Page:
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GDPR - Ready, steady, go?

We are pleased to have a guest blog this time, Robert Barker, the owner of Quest Graphics, based in the beautiful market town of Heathfield, East Sussex.

He has something REALLY important to share...

GDPR Clock ticking down

GDPR, SSL, Google and your website

In light of the upcoming GDPR requirements, this hopefully explains in not too many words how it affects websites, and what you may need to do to be compliant.

GDPR (shiver...)

How does GDPR affect my website?

  1. Sites need to display a Privacy Policy, an example of which can be seen on our site here. The General Data Protection Regulations require a statement of how and why any personal data is collected, and also how it is used, stored, and disposed of.

  2. Cookies. If your site uses cookies (and almost ALL sites do - for instance for Google Analytics), you need to inform visitors, request their permission to use them, and offer the option to visit your site with cookies turned off. You may have seen this in action at the foot of the screen when you clicked the link above in 1, unless you have recently visited our site and already accepted cookies.

  3. Sites must have a secure connection to the internet, to protect personal information entered and transmitted. An SSL certificate secures your website’s connection and also may boost its rankings in Google.

  4. All email newsletter signup forms will need an unticked checkbox for people to tick themselves to agree to receive the newsletter, with explanatory text along the lines of 'I agree to my personal data being stored and used to receive the newsletter'.

How does GDPR affect my email?

There is a requirement for email communication to be secure. All major email providers (Microsoft, Google, Apple Mail, Hotmail...) use HTTPS end-to-end encryption. This means the email cannot be read at any of the waystations it passes through on its journey from sender to recipient. However, if sent to the wrong recipient it can be read by them.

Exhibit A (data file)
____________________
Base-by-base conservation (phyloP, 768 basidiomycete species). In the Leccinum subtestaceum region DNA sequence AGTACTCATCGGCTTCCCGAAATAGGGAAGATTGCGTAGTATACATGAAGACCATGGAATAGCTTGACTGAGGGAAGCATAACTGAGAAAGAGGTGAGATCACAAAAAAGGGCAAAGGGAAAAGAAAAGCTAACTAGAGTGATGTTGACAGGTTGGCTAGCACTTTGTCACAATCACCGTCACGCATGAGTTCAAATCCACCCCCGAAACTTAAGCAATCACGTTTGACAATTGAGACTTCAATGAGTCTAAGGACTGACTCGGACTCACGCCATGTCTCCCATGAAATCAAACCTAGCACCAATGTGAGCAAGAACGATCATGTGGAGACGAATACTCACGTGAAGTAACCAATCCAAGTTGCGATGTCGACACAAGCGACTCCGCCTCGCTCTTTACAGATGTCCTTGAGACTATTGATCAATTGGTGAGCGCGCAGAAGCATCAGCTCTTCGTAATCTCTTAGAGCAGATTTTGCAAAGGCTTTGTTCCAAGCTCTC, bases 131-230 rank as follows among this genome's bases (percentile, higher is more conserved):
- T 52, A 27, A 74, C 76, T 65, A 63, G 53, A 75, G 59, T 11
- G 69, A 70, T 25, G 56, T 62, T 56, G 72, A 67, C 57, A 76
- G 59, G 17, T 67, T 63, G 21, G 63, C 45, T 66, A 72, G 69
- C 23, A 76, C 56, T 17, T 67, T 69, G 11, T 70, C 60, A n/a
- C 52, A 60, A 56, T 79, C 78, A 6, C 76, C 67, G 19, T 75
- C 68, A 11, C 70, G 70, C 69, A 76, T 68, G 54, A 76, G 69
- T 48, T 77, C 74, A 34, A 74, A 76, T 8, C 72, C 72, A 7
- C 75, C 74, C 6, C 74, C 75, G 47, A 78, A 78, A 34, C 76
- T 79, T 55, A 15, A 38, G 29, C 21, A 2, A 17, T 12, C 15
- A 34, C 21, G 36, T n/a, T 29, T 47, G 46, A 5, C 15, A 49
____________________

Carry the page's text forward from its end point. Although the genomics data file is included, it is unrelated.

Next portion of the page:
Fully secure email would require a decryption key to be used by the recipient, which is time consuming, inefficient and largely impracticable. This functionality has been available for many years but the uptake is very small. The best solution is simply not to email personally identifiable information, or to send it in encrypted zip files and then separately supply the key to the recipient. The key here may be “appropriateness”. How big is the risk and what actions do you take to mitigate it?

SSL Certificates

Essentially, SSL establishes an encrypted link between your web server and your visitor's web browser. This ensures that all data passed between the two remains private and secure. A secure site, when viewed in a browser, has a green or grey padlock by the domain name, and sometimes the word 'Secure' also in green or grey, depending on the browser. The domain address starts with https, not http. Clicking the padlock reveals more information, shown in the screengrab above.


Sites that use SSL certificates get a boost in the search engine results pages. Google is also now flagging non-secure http pages that collect passwords or credit card details as insecure. Google eventually plans to expand this feature to treat all HTTP pages like this. The extra cost of SSL hosting is very small and the benefits include trust in your site and GDPR compliance.

Robert Barker 01435 868911

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